Is Hollywood culling its LGBTQI top executives?
OPINION PIECE – BY DIVA PUBLISHER LINDA RILEY
After 18 years with entertainment giant Netflix, the company’s VP of Original Content has left the company in a dramatic shake up which has left Hollywood reeling. In a famously conservative industry, Cindy Holland was far and away the most prominent lesbian board level executive the business and possibly the most prominent lesbian the corporate world has ever known.
Holland’s exit follows hot on the heels of WarnerMedia chairman Bob Greenblatt, one of the few out gay men at the top of the Hollywood tree, whose services were dispensed with last month.
Both departures have deprived Hollywood and, by implication, global entertainment as a whole, of two of the most powerful and respected LGBTQ+ voices in the industry.
As the publisher of DIVA and the founder of Lesbian Visibility Week, I am particularly concerned about the decision to dispense with the services of Cindy Holland. Not only has she done a great job – under her stewardship the company has produced global hits such as House of Cards, Stranger Things and The Crown – she has also been responsible for ensuring that LGBTQ+ stories and storylines have become more mainstream.
Most notably, she oversaw the “normalisation” of same-sex relationships in Orange is the New Black, introducing Ruby Rose to a global audience, as well as greenlighting non-binary stand-up Mae Martin’s sitcom Feel Good and launching the psychological thriller Gypsy, starring Naomi Watts as the bisexual protagonist.
The departure of Ms Holland is more than just a matter of one highly paid executive being swapped for another. While film and TV executives in Los Angeles may seem a long way from what we choose to watch in our living rooms, it is important to note that a company’s philosophy comes from the top. A strong, uncompromising lesbian voice in a leading role in the entertainment industry not only ensures more LGBTQ+ representation in programming, it also sends a message well beyond the confines of the LA bubble that the days of a white, straight, male-dominated industry are numbered.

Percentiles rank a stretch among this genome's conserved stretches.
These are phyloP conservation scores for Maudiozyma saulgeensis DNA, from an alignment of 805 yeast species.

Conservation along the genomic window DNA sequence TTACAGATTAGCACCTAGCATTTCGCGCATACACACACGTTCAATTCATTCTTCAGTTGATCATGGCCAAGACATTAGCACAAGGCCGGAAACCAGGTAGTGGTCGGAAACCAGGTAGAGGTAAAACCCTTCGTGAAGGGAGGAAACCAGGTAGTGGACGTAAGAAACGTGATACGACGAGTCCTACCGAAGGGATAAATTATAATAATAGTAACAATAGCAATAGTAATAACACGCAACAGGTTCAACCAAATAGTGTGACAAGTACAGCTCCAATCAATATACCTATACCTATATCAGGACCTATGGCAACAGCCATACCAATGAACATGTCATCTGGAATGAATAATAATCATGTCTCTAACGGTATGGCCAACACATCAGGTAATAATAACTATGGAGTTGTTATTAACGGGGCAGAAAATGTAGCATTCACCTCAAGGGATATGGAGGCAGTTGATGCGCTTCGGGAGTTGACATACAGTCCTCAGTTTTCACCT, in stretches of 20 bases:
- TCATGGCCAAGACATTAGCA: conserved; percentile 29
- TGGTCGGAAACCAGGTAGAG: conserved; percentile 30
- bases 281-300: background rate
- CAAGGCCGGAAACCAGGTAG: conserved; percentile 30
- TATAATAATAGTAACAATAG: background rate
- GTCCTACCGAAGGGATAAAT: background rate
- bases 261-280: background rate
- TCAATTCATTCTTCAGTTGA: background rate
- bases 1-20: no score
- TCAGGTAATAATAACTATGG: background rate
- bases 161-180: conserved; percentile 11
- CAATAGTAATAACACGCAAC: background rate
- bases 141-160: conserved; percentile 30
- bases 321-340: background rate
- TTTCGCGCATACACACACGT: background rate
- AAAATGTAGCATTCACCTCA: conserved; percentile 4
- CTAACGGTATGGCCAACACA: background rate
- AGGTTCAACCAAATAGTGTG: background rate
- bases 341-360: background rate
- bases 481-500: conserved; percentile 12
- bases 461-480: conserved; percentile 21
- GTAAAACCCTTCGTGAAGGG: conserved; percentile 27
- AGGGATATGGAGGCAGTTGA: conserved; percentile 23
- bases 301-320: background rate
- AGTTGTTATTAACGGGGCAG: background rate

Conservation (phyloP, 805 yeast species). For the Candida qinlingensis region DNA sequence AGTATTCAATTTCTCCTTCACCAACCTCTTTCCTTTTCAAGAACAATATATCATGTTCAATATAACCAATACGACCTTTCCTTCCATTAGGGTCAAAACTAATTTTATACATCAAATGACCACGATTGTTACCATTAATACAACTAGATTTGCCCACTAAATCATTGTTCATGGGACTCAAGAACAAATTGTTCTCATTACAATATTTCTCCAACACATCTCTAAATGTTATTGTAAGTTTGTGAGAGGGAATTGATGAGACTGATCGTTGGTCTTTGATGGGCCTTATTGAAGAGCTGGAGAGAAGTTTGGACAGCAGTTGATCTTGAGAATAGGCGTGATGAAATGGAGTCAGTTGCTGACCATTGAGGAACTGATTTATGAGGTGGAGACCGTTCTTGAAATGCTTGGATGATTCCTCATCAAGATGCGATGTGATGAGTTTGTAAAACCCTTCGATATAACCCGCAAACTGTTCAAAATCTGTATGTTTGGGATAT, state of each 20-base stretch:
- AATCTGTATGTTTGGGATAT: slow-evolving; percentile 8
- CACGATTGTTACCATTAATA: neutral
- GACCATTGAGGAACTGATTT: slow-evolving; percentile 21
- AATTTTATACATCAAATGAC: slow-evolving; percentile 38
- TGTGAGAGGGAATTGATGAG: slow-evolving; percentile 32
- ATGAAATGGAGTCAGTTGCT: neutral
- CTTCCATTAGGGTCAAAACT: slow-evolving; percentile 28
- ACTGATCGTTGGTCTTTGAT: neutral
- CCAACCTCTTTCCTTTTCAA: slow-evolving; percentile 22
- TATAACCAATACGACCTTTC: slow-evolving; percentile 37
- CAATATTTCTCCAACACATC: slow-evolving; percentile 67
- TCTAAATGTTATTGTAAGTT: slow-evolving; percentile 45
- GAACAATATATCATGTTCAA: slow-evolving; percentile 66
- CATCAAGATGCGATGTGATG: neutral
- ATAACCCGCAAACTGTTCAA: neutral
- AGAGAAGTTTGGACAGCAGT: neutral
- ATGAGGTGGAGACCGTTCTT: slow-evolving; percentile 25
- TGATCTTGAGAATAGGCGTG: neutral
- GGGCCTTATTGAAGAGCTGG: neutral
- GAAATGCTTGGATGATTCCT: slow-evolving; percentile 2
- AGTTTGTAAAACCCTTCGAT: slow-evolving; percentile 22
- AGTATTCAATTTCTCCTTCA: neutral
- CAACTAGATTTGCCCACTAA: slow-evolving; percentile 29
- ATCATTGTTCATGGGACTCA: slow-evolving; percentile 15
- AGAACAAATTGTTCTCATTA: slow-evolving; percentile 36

Put “LGBT”, “lesbian”, “gay” or any other variants into your Netflix search bar and you’ll be presented with screen loads of options which would have been unthinkable even a few years ago. While I am not saying that we should give her ALL the credit, it is Cindy Holland who has been chiefly responsible for dragging LGBTQ+ content out of the shadows and into the mainstream, and her loss is quite clearly a retrograde step.
There is also the issue of being a role model. In every business dominated by straight, white men, somebody has to be the first to burst through the various glass ceilings which stand in the way of the career progression of minorities. Ms Holland’s prominent position within the Hollywood ecosystem has meant that young lesbians and bisexual women have, after a hundred years of marginalisation, finally had someone to look up to and to take inspiration from: “if she can do it, so can I”. And her work with charities such as GLAAD and the Los Angeles LGBT Center gave voice to important issues facing our communities at the very top level.
I am not attributing bad faith or homophobia to Netflix, but I believe it is fair to accuse them of shortsightedness and failing to consider the wider implications of their decision. Ms Holland is more than a television executive: she is – or was – a symbol of an industry which, in the face of accusations of racism (Oscars So White) and sexism (#MeToo) had finally seen the light and was becoming more progressive.
Unfortunately, Netflix have not only lost an excellent senior executive with a fine track record, they have also heaped incalculable disappointment on the LGBTQI community. I am hugely dismayed that, yet again, a cabal of heterosexual white men have, at the stroke of a pen, delivered such a devastating blow to lesbian progress. Their regressive step is a slap in the face of the entire LGBTQI community and I, for one, will be closely monitoring the company’s programming to ensure that Ms Holland’s departure does not lead to a diminution of LGBTQI and non-binary content.
I urge you to do the same.